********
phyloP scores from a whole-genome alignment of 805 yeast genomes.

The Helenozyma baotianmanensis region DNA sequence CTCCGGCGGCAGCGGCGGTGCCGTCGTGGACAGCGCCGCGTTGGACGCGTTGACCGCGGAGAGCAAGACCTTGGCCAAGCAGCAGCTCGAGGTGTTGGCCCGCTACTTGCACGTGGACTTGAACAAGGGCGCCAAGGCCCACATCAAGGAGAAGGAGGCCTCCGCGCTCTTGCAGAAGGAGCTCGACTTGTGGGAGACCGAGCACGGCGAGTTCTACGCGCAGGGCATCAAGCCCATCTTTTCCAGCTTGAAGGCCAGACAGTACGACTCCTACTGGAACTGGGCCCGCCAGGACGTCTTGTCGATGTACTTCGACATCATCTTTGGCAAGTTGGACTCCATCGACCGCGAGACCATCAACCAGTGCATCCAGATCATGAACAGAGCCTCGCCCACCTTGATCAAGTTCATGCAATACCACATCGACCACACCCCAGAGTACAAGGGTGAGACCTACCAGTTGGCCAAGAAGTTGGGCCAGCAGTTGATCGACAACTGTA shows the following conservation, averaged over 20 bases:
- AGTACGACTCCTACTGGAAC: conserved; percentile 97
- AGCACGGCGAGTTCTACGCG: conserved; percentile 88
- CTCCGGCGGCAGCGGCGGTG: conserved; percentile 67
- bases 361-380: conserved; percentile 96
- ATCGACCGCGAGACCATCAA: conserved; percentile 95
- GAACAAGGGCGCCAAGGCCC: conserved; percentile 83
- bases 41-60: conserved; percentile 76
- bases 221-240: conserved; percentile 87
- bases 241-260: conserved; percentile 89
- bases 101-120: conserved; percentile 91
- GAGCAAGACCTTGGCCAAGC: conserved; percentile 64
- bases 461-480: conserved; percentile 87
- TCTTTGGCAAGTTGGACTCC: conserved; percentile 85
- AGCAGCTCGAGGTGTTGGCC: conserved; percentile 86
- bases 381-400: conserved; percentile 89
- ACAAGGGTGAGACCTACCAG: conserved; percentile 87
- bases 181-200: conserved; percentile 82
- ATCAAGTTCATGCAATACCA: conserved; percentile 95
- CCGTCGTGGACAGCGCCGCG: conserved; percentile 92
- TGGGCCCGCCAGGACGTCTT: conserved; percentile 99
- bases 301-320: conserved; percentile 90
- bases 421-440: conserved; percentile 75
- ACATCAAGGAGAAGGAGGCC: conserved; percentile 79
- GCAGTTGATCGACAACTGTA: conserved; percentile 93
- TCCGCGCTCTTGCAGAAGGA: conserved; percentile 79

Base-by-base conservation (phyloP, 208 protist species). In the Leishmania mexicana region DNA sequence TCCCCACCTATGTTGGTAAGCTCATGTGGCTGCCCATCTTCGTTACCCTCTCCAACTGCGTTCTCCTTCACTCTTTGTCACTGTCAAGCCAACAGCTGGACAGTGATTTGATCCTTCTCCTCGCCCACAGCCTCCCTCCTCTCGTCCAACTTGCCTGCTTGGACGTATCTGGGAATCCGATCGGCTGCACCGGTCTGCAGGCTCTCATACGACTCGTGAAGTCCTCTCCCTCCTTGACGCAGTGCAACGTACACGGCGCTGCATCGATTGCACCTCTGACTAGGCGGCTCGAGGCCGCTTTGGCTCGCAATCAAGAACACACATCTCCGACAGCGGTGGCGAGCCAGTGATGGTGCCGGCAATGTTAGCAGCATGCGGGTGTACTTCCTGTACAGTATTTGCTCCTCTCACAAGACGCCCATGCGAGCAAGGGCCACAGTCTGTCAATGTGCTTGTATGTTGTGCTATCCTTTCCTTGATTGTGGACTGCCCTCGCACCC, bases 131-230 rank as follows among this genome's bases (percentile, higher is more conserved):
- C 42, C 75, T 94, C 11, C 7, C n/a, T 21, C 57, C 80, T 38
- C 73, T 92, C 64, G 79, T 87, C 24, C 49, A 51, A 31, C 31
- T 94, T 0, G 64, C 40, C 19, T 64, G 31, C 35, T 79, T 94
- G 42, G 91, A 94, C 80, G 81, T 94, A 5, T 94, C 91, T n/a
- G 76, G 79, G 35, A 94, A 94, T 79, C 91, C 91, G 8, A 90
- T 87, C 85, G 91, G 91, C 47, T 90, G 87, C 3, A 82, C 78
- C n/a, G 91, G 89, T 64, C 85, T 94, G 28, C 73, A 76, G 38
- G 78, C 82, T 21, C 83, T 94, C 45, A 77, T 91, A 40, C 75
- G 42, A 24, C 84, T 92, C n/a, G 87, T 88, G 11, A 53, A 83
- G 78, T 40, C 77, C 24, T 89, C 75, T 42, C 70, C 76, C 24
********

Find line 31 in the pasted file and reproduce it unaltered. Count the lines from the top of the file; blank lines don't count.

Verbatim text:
- T 94, T 0, G 64, C 40, C 19, T 64, G 31, C 35, T 79, T 94